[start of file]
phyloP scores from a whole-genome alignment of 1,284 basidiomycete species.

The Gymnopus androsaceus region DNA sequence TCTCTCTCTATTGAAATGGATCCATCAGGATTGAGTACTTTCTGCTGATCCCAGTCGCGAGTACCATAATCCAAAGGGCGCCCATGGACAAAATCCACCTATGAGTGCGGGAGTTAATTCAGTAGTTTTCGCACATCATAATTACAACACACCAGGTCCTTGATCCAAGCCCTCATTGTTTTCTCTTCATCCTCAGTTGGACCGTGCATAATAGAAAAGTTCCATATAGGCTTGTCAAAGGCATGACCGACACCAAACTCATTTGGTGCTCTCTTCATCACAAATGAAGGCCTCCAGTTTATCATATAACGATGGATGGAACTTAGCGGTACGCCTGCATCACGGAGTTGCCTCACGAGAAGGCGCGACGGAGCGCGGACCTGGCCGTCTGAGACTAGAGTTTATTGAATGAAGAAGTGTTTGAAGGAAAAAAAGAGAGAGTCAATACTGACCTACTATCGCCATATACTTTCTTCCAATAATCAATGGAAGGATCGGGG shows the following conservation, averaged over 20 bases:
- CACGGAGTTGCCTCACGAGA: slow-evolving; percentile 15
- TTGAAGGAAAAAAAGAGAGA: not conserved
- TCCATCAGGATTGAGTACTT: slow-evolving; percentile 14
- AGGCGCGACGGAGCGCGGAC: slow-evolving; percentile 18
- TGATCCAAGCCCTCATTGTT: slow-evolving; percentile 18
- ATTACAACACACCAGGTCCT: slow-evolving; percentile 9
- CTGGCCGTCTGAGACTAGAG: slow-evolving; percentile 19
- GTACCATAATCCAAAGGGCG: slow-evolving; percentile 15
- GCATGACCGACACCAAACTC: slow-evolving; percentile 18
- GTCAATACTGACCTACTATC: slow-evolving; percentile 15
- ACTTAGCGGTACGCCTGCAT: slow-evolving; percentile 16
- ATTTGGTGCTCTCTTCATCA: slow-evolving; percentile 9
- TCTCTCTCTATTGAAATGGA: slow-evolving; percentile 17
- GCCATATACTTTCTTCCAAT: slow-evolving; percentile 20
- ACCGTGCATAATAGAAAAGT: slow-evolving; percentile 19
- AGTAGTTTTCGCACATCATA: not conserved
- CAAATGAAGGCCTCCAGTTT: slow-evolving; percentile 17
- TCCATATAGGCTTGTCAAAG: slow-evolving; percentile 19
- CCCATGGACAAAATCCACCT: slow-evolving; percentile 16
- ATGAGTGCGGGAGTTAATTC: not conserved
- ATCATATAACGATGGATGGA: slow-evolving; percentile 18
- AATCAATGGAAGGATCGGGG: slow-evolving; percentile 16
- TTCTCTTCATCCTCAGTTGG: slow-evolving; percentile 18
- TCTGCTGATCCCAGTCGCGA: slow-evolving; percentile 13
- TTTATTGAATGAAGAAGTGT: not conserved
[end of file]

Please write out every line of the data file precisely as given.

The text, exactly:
phyloP scores from a whole-genome alignment of 1,284 basidiomycete species.

The Gymnopus androsaceus region DNA sequence TCTCTCTCTATTGAAATGGATCCATCAGGATTGAGTACTTTCTGCTGATCCCAGTCGCGAGTACCATAATCCAAAGGGCGCCCATGGACAAAATCCACCTATGAGTGCGGGAGTTAATTCAGTAGTTTTCGCACATCATAATTACAACACACCAGGTCCTTGATCCAAGCCCTCATTGTTTTCTCTTCATCCTCAGTTGGACCGTGCATAATAGAAAAGTTCCATATAGGCTTGTCAAAGGCATGACCGACACCAAACTCATTTGGTGCTCTCTTCATCACAAATGAAGGCCTCCAGTTTATCATATAACGATGGATGGAACTTAGCGGTACGCCTGCATCACGGAGTTGCCTCACGAGAAGGCGCGACGGAGCGCGGACCTGGCCGTCTGAGACTAGAGTTTATTGAATGAAGAAGTGTTTGAAGGAAAAAAAGAGAGAGTCAATACTGACCTACTATCGCCATATACTTTCTTCCAATAATCAATGGAAGGATCGGGG shows the following conservation, averaged over 20 bases:
- CACGGAGTTGCCTCACGAGA: slow-evolving; percentile 15
- TTGAAGGAAAAAAAGAGAGA: not conserved
- TCCATCAGGATTGAGTACTT: slow-evolving; percentile 14
- AGGCGCGACGGAGCGCGGAC: slow-evolving; percentile 18
- TGATCCAAGCCCTCATTGTT: slow-evolving; percentile 18
- ATTACAACACACCAGGTCCT: slow-evolving; percentile 9
- CTGGCCGTCTGAGACTAGAG: slow-evolving; percentile 19
- GTACCATAATCCAAAGGGCG: slow-evolving; percentile 15
- GCATGACCGACACCAAACTC: slow-evolving; percentile 18
- GTCAATACTGACCTACTATC: slow-evolving; percentile 15
- ACTTAGCGGTACGCCTGCAT: slow-evolving; percentile 16
- ATTTGGTGCTCTCTTCATCA: slow-evolving; percentile 9
- TCTCTCTCTATTGAAATGGA: slow-evolving; percentile 17
- GCCATATACTTTCTTCCAAT: slow-evolving; percentile 20
- ACCGTGCATAATAGAAAAGT: slow-evolving; percentile 19
- AGTAGTTTTCGCACATCATA: not conserved
- CAAATGAAGGCCTCCAGTTT: slow-evolving; percentile 17
- TCCATATAGGCTTGTCAAAG: slow-evolving; percentile 19
- CCCATGGACAAAATCCACCT: slow-evolving; percentile 16
- ATGAGTGCGGGAGTTAATTC: not conserved
- ATCATATAACGATGGATGGA: slow-evolving; percentile 18
- AATCAATGGAAGGATCGGGG: slow-evolving; percentile 16
- TTCTCTTCATCCTCAGTTGG: slow-evolving; percentile 18
- TCTGCTGATCCCAGTCGCGA: slow-evolving; percentile 13
- TTTATTGAATGAAGAAGTGT: not conserved